Draft Gas Supply Act (GasVG): What can gas providers expect?

The consultation process for the Swiss natural gas supply law will run until 14 February 2020. On a day normally associated with love, can gas providers expect any love from the pending legislation? It is essential to define requirements for reliable natural gas supply and more closely align Swiss and EU regulations, but the bill also raises questions about market deregulation.

While supply security and legal certainty are two central points defined and outlined in the latest draft gas law, the draft text also covers issues such as energy transition, costs and market deregulation. In our view, the current proposal in relation to these latter three areas does not yet appear fully mature.

Energy Transition / Dismantling the gas infrastructure

The first areas of obvious concern in the current draft law is the reference to dismantling the gas infrastructure. The reason given for the closure of parts of the gas network is an expected decline in gas consumption by private households to achieve energy and climate targets. In our view, the gas grid is not out of date or in need of dismantling. It will be a useful element in the energy transition as it is the enabler for the electrical and gas sector coupling. After all, why shouldn’t electricity be linked to the gas grid - with synthetic gases from renewable electricity – in the future?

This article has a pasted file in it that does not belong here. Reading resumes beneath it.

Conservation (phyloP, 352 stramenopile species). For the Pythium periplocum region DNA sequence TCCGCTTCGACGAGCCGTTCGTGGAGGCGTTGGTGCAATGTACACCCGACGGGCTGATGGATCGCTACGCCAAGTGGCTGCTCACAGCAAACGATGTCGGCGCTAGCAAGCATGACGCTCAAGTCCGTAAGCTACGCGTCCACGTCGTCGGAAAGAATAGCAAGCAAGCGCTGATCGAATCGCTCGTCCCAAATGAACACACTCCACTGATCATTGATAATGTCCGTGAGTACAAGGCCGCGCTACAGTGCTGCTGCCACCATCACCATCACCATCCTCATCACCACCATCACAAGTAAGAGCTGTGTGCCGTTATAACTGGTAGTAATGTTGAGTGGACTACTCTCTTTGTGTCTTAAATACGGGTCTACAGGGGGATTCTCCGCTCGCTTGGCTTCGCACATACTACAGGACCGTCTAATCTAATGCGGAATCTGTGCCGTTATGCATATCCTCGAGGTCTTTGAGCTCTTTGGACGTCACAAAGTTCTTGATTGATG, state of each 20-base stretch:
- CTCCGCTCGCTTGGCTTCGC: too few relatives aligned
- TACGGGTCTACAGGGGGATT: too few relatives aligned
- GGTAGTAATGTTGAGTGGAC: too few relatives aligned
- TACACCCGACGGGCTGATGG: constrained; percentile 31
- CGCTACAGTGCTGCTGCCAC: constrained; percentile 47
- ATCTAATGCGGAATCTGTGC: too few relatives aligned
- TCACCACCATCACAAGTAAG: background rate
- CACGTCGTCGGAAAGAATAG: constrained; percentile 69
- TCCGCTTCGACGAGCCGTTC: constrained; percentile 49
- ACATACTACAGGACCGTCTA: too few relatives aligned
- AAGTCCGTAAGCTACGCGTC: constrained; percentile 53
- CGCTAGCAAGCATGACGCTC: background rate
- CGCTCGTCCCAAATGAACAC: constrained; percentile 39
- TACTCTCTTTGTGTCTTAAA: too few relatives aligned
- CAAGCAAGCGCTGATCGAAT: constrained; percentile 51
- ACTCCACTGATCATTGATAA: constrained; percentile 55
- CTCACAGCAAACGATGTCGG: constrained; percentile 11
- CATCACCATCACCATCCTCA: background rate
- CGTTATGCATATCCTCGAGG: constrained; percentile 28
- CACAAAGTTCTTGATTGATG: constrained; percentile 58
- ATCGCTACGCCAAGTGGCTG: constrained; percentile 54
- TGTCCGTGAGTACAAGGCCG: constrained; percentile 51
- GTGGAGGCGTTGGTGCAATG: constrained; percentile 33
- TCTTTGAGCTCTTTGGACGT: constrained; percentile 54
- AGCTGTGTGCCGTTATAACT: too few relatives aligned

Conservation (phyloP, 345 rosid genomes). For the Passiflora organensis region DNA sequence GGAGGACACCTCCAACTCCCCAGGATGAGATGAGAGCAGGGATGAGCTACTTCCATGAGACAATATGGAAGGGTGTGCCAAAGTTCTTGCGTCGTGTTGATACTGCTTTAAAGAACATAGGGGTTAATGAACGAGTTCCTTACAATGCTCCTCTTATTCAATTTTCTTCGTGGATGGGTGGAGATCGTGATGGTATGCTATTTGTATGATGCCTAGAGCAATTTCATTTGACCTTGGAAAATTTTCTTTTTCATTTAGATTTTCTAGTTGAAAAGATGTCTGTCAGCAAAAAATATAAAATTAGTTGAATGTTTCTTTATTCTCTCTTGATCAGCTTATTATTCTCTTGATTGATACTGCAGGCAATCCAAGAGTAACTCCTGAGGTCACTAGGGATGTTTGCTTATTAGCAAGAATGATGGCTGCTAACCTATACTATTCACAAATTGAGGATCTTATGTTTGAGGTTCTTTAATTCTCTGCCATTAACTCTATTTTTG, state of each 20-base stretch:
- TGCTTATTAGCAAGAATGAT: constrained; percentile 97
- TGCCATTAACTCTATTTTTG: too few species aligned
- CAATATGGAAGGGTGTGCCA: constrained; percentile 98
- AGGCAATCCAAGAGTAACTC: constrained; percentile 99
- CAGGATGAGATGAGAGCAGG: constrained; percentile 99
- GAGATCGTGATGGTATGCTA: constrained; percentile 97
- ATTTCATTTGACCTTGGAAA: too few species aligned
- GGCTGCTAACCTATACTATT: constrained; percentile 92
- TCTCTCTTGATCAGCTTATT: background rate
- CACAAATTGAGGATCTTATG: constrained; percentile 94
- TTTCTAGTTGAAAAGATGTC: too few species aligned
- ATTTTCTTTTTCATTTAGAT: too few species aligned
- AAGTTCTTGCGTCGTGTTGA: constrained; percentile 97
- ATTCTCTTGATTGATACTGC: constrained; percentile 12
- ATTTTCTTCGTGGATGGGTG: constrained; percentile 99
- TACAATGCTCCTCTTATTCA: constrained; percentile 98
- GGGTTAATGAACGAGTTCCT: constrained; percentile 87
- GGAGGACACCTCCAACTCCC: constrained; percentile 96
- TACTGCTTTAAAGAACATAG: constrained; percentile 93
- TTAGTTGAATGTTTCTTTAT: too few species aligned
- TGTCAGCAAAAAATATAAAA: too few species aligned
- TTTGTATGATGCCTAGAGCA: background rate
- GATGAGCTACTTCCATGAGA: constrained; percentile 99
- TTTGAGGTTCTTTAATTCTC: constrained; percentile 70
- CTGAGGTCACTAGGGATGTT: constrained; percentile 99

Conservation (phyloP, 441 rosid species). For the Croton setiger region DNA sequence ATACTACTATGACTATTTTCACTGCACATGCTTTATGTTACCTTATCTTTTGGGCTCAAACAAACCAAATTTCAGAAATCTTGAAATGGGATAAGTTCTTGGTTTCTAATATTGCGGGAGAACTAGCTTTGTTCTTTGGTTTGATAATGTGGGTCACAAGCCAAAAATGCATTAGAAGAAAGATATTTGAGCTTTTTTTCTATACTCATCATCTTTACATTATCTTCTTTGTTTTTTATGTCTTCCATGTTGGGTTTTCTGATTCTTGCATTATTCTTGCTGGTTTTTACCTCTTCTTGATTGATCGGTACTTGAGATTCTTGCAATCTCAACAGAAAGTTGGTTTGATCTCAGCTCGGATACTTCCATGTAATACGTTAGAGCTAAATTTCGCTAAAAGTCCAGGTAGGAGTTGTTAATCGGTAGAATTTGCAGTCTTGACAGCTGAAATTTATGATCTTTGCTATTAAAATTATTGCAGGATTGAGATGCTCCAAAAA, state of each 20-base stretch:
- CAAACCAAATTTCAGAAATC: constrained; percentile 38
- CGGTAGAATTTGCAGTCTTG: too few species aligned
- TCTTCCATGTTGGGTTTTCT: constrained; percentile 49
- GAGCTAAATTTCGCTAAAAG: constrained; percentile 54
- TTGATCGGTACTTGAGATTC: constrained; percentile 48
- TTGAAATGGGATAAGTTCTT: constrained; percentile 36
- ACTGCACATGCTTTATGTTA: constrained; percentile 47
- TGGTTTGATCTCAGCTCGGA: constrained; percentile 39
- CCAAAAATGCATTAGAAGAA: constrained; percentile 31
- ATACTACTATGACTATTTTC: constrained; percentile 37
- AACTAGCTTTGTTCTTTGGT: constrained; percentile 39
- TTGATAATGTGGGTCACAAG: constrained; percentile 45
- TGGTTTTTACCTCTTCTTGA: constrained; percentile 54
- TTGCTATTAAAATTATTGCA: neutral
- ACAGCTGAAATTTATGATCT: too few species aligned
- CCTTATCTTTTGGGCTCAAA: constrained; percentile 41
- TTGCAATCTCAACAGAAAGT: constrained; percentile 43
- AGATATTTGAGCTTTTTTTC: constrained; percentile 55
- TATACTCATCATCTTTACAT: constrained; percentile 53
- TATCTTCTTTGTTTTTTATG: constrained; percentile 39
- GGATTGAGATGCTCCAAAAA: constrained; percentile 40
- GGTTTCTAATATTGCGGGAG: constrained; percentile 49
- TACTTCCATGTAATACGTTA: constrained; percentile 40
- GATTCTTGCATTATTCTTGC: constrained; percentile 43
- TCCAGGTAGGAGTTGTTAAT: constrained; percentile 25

Market Deregulation

The draft gas law includes three reasons why a full market liberalisation is challenging: (i) an expected reduction in the gas volume, (ii) the need for gas infrastructure modernisation and (iii) the long-term planning period in infrastructure questions. We would question the extent to which these arguments make sense. Is this not a missed opportunity to accelerate sector coupling? Infrastructure upgrades and asset depreciation also exist in the electricity sector, but there we strive for complete market liberalisation. Why can’t we do the same in the gas industry?

Costs of the Transitgas pipeline

One of the major costs in the Swiss gas sector is the cost of the Transitgas pipeline. Long-term gas transit contracts, which currently cover a significant portion of the Transitgas costs, are expected to end in the near future. Once these contracts run out, the costs for the Transitgas pipeline will need to either: (i) generate significant revenues from the gas price spread between neighbouring countries or (ii) increase its grid shipping costs for gas consumed in Switzerland. In the event of underutilisation and/or a low price spread between neighbouring gas wholesale markets, it remains unclear who will pay the missing revenue to cover the costs of the Transitgas infrastructure.

For a more detailed assessment of the draft GasVG
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